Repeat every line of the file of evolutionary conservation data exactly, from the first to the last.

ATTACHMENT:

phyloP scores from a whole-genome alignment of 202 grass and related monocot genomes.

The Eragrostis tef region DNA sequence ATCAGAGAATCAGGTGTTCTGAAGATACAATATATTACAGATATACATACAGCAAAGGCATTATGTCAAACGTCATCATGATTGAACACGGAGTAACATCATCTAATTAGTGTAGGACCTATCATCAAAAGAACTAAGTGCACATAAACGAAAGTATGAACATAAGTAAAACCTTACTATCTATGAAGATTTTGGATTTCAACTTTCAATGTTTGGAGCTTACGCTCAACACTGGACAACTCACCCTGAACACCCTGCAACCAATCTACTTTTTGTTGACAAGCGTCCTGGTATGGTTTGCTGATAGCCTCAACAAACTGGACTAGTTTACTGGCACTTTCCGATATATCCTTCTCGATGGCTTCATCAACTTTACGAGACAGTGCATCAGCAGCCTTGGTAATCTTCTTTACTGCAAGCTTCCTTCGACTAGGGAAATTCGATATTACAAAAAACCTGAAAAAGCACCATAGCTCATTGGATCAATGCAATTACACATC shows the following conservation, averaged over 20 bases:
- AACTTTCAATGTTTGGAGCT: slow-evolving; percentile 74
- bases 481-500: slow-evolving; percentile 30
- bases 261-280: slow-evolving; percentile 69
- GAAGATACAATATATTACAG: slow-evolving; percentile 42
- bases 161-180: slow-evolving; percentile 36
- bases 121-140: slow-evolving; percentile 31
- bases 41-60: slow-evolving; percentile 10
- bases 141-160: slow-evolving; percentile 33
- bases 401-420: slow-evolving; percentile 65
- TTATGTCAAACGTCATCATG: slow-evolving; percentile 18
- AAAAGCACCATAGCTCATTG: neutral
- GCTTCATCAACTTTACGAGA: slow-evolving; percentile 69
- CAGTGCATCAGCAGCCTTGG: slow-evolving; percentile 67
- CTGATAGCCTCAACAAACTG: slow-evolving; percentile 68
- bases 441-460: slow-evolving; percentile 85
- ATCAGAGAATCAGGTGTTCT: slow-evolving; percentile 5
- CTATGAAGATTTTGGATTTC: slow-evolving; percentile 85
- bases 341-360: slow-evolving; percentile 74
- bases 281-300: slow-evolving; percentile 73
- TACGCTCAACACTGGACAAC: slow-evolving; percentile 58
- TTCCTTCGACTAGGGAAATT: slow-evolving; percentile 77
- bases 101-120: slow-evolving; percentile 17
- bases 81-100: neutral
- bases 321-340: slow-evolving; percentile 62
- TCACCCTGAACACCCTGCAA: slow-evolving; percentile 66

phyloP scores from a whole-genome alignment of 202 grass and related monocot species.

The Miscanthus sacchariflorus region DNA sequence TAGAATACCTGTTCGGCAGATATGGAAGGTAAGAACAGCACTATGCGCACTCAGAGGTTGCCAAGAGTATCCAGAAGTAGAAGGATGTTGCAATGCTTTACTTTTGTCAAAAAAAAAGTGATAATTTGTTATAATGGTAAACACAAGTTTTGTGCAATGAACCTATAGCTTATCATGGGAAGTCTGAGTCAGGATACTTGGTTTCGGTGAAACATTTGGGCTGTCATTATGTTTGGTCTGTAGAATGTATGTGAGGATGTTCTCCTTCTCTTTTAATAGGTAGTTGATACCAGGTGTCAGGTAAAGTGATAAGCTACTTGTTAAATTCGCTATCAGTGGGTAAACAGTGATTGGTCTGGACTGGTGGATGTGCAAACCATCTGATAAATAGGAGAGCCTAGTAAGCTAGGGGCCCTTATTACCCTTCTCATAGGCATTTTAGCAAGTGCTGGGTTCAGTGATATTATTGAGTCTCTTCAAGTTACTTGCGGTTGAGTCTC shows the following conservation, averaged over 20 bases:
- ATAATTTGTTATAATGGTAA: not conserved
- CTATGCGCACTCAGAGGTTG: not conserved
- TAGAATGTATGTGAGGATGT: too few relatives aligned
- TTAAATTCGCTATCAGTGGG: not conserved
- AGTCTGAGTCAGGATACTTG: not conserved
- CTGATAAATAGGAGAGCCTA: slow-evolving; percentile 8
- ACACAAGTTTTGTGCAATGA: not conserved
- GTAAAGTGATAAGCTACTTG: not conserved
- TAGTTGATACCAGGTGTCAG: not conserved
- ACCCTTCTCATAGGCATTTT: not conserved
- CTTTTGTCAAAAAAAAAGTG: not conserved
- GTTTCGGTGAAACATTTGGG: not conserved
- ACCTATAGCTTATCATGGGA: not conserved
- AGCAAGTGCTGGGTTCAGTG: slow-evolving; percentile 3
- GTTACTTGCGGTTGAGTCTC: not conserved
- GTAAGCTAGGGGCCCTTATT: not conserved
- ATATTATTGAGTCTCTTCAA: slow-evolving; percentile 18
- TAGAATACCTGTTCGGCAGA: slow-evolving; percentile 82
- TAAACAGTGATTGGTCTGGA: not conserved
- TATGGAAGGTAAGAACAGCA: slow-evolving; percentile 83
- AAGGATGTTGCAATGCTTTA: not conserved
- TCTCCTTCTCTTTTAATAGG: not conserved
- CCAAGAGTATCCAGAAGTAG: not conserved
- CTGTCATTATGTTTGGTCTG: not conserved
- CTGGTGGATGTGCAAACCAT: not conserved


phyloP scores from a whole-genome alignment of 202 grass and related monocot genomes.

The Eragrostis tef region DNA sequence ATCAGAGAATCAGGTGTTCTGAAGATACAATATATTACAGATATACATACAGCAAAGGCATTATGTCAAACGTCATCATGATTGAACACGGAGTAACATCATCTAATTAGTGTAGGACCTATCATCAAAAGAACTAAGTGCACATAAACGAAAGTATGAACATAAGTAAAACCTTACTATCTATGAAGATTTTGGATTTCAACTTTCAATGTTTGGAGCTTACGCTCAACACTGGACAACTCACCCTGAACACCCTGCAACCAATCTACTTTTTGTTGACAAGCGTCCTGGTATGGTTTGCTGATAGCCTCAACAAACTGGACTAGTTTACTGGCACTTTCCGATATATCCTTCTCGATGGCTTCATCAACTTTACGAGACAGTGCATCAGCAGCCTTGGTAATCTTCTTTACTGCAAGCTTCCTTCGACTAGGGAAATTCGATATTACAAAAAACCTGAAAAAGCACCATAGCTCATTGGATCAATGCAATTACACATC shows the following conservation, averaged over 20 bases:
- AACTTTCAATGTTTGGAGCT: slow-evolving; percentile 74
- bases 481-500: slow-evolving; percentile 30
- bases 261-280: slow-evolving; percentile 69
- GAAGATACAATATATTACAG: slow-evolving; percentile 42
- bases 161-180: slow-evolving; percentile 36
- bases 121-140: slow-evolving; percentile 31
- bases 41-60: slow-evolving; percentile 10
- bases 141-160: slow-evolving; percentile 33
- bases 401-420: slow-evolving; percentile 65
- TTATGTCAAACGTCATCATG: slow-evolving; percentile 18
- AAAAGCACCATAGCTCATTG: neutral
- GCTTCATCAACTTTACGAGA: slow-evolving; percentile 69
- CAGTGCATCAGCAGCCTTGG: slow-evolving; percentile 67
- CTGATAGCCTCAACAAACTG: slow-evolving; percentile 68
- bases 441-460: slow-evolving; percentile 85
- ATCAGAGAATCAGGTGTTCT: slow-evolving; percentile 5
- CTATGAAGATTTTGGATTTC: slow-evolving; percentile 85
- bases 341-360: slow-evolving; percentile 74
- bases 281-300: slow-evolving; percentile 73
- TACGCTCAACACTGGACAAC: slow-evolving; percentile 58
- TTCCTTCGACTAGGGAAATT: slow-evolving; percentile 77
- bases 101-120: slow-evolving; percentile 17
- bases 81-100: neutral
- bases 321-340: slow-evolving; percentile 62
- TCACCCTGAACACCCTGCAA: slow-evolving; percentile 66

phyloP scores from a whole-genome alignment of 202 grass and related monocot species.

The Miscanthus sacchariflorus region DNA sequence TAGAATACCTGTTCGGCAGATATGGAAGGTAAGAACAGCACTATGCGCACTCAGAGGTTGCCAAGAGTATCCAGAAGTAGAAGGATGTTGCAATGCTTTACTTTTGTCAAAAAAAAAGTGATAATTTGTTATAATGGTAAACACAAGTTTTGTGCAATGAACCTATAGCTTATCATGGGAAGTCTGAGTCAGGATACTTGGTTTCGGTGAAACATTTGGGCTGTCATTATGTTTGGTCTGTAGAATGTATGTGAGGATGTTCTCCTTCTCTTTTAATAGGTAGTTGATACCAGGTGTCAGGTAAAGTGATAAGCTACTTGTTAAATTCGCTATCAGTGGGTAAACAGTGATTGGTCTGGACTGGTGGATGTGCAAACCATCTGATAAATAGGAGAGCCTAGTAAGCTAGGGGCCCTTATTACCCTTCTCATAGGCATTTTAGCAAGTGCTGGGTTCAGTGATATTATTGAGTCTCTTCAAGTTACTTGCGGTTGAGTCTC shows the following conservation, averaged over 20 bases:
- ATAATTTGTTATAATGGTAA: not conserved
- CTATGCGCACTCAGAGGTTG: not conserved
- TAGAATGTATGTGAGGATGT: too few relatives aligned
- TTAAATTCGCTATCAGTGGG: not conserved
- AGTCTGAGTCAGGATACTTG: not conserved
- CTGATAAATAGGAGAGCCTA: slow-evolving; percentile 8
- ACACAAGTTTTGTGCAATGA: not conserved
- GTAAAGTGATAAGCTACTTG: not conserved
- TAGTTGATACCAGGTGTCAG: not conserved
- ACCCTTCTCATAGGCATTTT: not conserved
- CTTTTGTCAAAAAAAAAGTG: not conserved
- GTTTCGGTGAAACATTTGGG: not conserved
- ACCTATAGCTTATCATGGGA: not conserved
- AGCAAGTGCTGGGTTCAGTG: slow-evolving; percentile 3
- GTTACTTGCGGTTGAGTCTC: not conserved
- GTAAGCTAGGGGCCCTTATT: not conserved
- ATATTATTGAGTCTCTTCAA: slow-evolving; percentile 18
- TAGAATACCTGTTCGGCAGA: slow-evolving; percentile 82
- TAAACAGTGATTGGTCTGGA: not conserved
- TATGGAAGGTAAGAACAGCA: slow-evolving; percentile 83
- AAGGATGTTGCAATGCTTTA: not conserved
- TCTCCTTCTCTTTTAATAGG: not conserved
- CCAAGAGTATCCAGAAGTAG: not conserved
- CTGTCATTATGTTTGGTCTG: not conserved
- CTGGTGGATGTGCAAACCAT: not conserved